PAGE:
If you were looking to read less chaotic news this year, I am sorry to report you have come to the wrong place. It seems that the final days of the Trump administration has only drummed up more wild stories, like this Washington Post doozy about first daughter Ivanka Trump and her husband, Jared Kushner — which somehow, but also unfortunately inevitably, includes the Obamas.
According to WaPo, since September 2017, the federal government (read: U.S. taxpayers) has been spending $3,000 a month (more than $100,000 to date) to rent a basement studio, with a bathroom, from a neighbor of the Kushner family. Why? Because Secret Service agents were instructed not to use any of the six-and-a-half bathrooms in Jared and Ivanka's home, while said agents were assigned to protect them.
WaPo reports the agents spent "months" trying to find a toilet to use on the job, resorting to a porta-potty, as well as bathrooms at the nearby home of former president Barack Obama and the "not-so-nearby" home of Vice President Mike Pence. That apparently was all well and good for a while — the agents used a bathroom in a garage at the Obamas' house, which the family did not use, and so the extra traffic was no problem.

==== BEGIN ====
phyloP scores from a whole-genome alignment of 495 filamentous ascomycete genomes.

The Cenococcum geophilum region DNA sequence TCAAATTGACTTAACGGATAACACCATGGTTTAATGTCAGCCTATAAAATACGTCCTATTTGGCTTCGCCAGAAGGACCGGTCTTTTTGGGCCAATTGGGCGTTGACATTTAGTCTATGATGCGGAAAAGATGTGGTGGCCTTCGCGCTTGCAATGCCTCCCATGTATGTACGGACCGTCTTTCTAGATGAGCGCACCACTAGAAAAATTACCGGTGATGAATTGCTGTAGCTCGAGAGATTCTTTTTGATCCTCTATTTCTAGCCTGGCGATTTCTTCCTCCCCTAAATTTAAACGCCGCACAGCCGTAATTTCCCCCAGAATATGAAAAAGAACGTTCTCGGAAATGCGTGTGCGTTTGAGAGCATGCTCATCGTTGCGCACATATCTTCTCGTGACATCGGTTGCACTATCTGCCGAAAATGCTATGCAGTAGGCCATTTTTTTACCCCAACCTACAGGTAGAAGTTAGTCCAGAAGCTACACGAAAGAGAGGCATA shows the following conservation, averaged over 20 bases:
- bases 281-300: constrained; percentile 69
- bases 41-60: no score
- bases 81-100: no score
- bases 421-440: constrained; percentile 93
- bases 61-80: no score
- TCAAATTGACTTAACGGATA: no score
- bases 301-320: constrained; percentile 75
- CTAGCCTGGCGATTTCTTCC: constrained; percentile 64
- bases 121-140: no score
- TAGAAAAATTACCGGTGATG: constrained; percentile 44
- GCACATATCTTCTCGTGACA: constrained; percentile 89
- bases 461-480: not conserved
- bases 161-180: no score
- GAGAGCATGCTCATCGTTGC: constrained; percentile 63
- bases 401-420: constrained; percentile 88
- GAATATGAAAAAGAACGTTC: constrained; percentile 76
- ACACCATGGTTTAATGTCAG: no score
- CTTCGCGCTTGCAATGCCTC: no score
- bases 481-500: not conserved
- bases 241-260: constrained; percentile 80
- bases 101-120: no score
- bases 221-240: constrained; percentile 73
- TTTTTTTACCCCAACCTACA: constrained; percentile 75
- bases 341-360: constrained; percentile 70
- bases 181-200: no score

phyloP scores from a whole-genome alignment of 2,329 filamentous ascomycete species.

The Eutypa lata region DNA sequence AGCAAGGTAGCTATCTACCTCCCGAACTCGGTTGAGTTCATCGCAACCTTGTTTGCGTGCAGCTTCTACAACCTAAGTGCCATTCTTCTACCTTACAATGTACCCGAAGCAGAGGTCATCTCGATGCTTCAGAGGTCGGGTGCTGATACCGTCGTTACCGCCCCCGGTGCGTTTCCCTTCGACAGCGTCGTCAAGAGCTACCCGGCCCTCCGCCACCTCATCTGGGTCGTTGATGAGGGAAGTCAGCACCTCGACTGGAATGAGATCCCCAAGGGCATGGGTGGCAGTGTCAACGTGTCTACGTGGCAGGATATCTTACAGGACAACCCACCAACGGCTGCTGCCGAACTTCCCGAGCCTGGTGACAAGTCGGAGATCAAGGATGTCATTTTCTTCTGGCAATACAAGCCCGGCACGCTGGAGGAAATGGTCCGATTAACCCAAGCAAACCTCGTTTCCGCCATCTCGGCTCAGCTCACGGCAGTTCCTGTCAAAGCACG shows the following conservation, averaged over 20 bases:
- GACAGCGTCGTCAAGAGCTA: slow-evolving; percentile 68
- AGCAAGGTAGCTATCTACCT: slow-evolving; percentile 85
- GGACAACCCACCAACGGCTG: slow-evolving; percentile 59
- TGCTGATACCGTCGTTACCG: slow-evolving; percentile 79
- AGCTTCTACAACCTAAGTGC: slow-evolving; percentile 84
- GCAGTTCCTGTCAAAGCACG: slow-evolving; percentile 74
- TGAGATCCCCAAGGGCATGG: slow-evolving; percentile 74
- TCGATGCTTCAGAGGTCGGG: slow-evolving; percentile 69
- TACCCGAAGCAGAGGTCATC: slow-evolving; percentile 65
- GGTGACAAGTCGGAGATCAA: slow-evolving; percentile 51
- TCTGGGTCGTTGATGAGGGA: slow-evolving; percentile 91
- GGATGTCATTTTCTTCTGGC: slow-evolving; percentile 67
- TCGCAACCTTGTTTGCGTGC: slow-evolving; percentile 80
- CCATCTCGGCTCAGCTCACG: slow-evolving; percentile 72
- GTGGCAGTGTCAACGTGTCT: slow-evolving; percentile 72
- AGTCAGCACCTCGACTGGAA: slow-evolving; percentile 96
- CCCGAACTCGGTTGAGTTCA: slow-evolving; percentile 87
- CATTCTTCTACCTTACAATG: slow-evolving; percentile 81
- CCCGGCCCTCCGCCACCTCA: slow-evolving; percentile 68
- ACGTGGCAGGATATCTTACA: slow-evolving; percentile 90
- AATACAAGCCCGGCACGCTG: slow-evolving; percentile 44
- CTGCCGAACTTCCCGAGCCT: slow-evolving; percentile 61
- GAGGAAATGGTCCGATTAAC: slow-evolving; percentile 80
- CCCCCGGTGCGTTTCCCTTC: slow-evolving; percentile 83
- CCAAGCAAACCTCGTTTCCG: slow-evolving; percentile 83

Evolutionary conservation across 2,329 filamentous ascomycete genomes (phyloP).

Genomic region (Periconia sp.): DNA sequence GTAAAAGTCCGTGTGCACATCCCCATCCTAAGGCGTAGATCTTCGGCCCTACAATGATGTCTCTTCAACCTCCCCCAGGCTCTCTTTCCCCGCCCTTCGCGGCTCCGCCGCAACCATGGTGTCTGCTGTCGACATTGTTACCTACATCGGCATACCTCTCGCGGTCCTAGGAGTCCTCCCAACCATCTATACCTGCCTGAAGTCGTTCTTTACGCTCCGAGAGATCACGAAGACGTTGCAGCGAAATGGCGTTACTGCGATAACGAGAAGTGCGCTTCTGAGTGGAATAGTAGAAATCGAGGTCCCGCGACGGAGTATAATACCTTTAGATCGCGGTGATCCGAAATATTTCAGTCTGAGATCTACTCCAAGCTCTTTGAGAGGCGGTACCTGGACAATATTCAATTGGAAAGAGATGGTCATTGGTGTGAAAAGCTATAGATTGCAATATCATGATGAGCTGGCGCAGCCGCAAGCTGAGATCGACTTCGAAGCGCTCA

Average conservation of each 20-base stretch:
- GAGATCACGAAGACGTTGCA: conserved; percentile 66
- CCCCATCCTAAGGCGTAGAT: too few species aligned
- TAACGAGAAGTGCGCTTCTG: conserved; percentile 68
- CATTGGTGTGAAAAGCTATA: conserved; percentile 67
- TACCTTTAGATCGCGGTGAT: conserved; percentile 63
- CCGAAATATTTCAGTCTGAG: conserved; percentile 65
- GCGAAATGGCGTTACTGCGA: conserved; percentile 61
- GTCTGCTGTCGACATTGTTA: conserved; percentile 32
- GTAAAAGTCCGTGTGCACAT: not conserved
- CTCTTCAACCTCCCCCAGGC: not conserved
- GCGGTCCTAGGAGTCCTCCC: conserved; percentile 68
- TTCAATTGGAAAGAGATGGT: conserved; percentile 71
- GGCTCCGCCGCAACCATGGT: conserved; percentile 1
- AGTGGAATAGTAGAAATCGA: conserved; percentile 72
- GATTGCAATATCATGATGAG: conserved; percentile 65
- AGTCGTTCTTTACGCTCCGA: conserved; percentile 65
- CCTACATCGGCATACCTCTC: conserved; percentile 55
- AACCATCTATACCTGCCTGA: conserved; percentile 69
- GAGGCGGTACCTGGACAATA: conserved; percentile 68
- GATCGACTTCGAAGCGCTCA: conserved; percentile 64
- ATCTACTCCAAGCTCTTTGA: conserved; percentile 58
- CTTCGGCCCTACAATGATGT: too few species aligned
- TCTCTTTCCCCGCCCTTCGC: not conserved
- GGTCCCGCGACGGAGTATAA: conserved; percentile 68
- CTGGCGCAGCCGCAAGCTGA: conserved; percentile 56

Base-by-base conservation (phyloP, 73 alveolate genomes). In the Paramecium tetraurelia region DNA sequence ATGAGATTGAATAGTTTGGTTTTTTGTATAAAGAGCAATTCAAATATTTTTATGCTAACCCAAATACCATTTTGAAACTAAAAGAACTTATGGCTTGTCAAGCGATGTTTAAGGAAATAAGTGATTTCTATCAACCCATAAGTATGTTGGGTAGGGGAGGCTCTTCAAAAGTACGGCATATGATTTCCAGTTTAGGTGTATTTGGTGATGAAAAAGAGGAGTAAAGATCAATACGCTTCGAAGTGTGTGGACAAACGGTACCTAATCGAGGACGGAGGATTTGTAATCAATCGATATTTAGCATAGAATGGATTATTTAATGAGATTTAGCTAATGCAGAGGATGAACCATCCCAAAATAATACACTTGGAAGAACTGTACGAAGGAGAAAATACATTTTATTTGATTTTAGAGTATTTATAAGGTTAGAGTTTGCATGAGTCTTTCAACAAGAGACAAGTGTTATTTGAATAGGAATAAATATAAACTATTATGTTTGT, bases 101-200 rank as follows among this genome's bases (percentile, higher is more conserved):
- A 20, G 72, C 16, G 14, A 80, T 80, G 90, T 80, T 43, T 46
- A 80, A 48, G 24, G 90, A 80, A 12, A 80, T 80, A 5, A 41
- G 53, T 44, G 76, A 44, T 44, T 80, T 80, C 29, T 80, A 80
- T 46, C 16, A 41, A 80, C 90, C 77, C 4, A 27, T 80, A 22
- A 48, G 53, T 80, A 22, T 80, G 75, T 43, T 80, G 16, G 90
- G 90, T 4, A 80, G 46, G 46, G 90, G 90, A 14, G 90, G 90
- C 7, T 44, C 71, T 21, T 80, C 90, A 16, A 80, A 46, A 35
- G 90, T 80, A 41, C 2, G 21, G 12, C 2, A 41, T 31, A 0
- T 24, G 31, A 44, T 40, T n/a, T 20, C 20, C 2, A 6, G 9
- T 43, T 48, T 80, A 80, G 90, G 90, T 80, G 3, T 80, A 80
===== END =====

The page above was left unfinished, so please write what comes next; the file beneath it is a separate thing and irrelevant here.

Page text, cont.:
However, that solution didn't last long — a Secret Service supervisor from the Trump/Kushner detail left an, uh, "unpleasant mess" in the Obama bathroom, prompting the leaders of the Obama detail to ban the agents from ever returning.
Agents then had to rely on bathrooms at Pence's home a mile away, and, law enforcement officials told WaPo, if they couldn't make it through the car ride, would rely on nearby businesses.
"It's the first time I ever heard of a Secret Service detail having to go to these extremes to find a bathroom," said one law enforcement official.
Hence the studio, which agents rented from Kay Kendall, chairwoman of the D.C. Commission on the Arts and Humanities, who owns a home across the street from Trump and Kushner.
"I think it was very clear that they just needed a place to take a shower, take a break, use the facilities, have lunch," Kendall told WaPo. "I'm happy to be able to have helped them."
A White House spokesperson denied that Trump and Kushner restricted agents from their home, claiming it was the Secret Service's decision not to allow the protective detail inside. However, a law enforcement official familiar with the situation, who said the agents were kept out at the family's request.
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